Other Voices

Stop the crusade to teach Darwinism as dogma

This photo provided by the journal Science shows a pre-human skull found at the medieval village of Dmanisi, Georgia.
This photo provided by the journal Science shows a pre-human skull found at the medieval village of Dmanisi, Georgia. AP

Texas’ State Board of Education has initiated an effort to streamline our state standards for science education.

Some members of the committee charged with the revision — along with various lobbyists — are using this process as a pretext to strip from the science standards any evidence against evolution.

That would be bad for Texas, bad for science and bad for our kids.

Our current science standards, the best in the nation, were adopted overwhelmingly by the State Board of Education, and they call for students to analyze and evaluate the actual evidence for and against Darwin’s theory rather than to ingest it as unquestioned dogma.

That’s too even-handed for some.

In a letter to the state board, pro-Darwin Kathy Miller of the misnamed Texas Freedom Network insists that the revision committee just wants to get rid of the “junk science.”

In reality, the evidence she wants to airbrush away comes from leading scientists, much of it in peer-reviewed science journals. But Miller doesn’t want Darwinism criticized, so she calls the evidence junk.

Her use of the word junk is ironic.

Evolutionists long insisted that much of the DNA in living things was “junk DNA,” useless information built up from the Darwinian trial-and-error process of random mutations and natural selection.

Meanwhile, some biologists critical of Neo-Darwinism predicted this “junk DNA” wasn’t junk at all but had crucial functions. They’ve since been proven right and the Darwinists wrong.

Why should that fact and others like it be hidden from students?

Keep in mind, the sources that the revision committee members wish to exclude aren’t questioning the idea of microevolution, change within species as when bacteria develop resistance to antibiotics.

That kind of evolution is uncontroversial.

And they’re not questioning the idea of change over time in the history of life.

They’re questioning the much more sweeping claim that all the diversity of life evolved by a blind process of natural selection working on random genetic mutations.

Here is a brief sampling of the scientific evidence Miller doesn’t want our Texas students to hear:

A paper in the International Journal of Developmental Biology by Jaume Baguña and Jorde Garcia-Fernández stated that “the major evolutionary transitions in animal evolution still remain to be causally explained.”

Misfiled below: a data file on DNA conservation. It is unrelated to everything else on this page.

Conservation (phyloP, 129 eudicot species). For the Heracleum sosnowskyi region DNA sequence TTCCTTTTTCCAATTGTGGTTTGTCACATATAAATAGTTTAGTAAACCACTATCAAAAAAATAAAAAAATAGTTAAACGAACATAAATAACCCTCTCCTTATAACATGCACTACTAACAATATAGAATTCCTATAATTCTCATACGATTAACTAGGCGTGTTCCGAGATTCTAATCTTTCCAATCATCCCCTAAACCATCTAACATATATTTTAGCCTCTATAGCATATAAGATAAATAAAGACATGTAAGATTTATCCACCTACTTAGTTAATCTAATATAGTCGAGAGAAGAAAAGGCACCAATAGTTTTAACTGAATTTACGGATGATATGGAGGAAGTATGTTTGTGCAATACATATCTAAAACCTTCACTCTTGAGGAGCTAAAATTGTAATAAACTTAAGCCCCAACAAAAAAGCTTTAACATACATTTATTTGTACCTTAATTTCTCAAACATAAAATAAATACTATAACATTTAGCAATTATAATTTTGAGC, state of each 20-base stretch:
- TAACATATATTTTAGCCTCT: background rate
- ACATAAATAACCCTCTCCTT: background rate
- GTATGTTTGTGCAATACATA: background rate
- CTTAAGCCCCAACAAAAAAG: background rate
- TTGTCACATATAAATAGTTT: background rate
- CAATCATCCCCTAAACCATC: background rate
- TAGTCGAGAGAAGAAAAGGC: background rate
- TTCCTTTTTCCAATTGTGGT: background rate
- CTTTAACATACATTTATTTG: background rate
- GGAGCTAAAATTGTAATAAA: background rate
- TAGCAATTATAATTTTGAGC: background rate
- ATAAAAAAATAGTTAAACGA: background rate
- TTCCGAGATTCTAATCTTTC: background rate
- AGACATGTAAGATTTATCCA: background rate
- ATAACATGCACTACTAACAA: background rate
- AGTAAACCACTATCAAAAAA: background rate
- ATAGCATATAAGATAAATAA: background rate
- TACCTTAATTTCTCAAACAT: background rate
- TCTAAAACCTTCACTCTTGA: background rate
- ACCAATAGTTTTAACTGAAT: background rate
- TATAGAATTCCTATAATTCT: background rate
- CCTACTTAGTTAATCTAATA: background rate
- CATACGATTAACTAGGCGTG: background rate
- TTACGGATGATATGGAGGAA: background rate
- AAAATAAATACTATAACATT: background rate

A 2009 New Scientist article by Graham Lawton announced that the Darwinian tree of life “lies in tatters, torn to pieces by an onslaught of negative evidence.”

Here is one example the magazine provided: Biologist Michael Syvanen “compared 2,000 genes that are common to humans, frogs, sea squirts, sea urchins, fruit flies and nematodes.

“In theory, he should have been able to use the gene sequences to construct an evolutionary tree showing the relationships between the six animals. He failed.

“The problem was that different genes told contradictory evolutionary stories.”

A paper in the Annual Review of Genomics and Human Genetics reported, “It remains a mystery how the undirected process of mutation, combined with natural selection, has resulted in the creation of thousands of new proteins with extraordinarily diverse and well optimized functions. This problem is particularly acute for tightly integrated molecular systems that consist of many interacting parts.”

Miller and others want all such testimony purged from the state science standards. Not good.

The late Dr. Philip Skell, member of the prestigious National Academy of Sciences, urged a different approach.

“Evolution is an important theory and students need to know about it,” he wrote to South Carolina officials reviewing science standards. “But scientific journals now document many scientific problems and criticisms of evolutionary theory, and students need to know about these as well.”

Offering students only an airbrushed view of evolution isn’t good science, and it doesn’t help our students develop the questioning and curious minds that drive progress in science.

Jonathan Witt is a senior fellow of Discovery Institute-Dallas.

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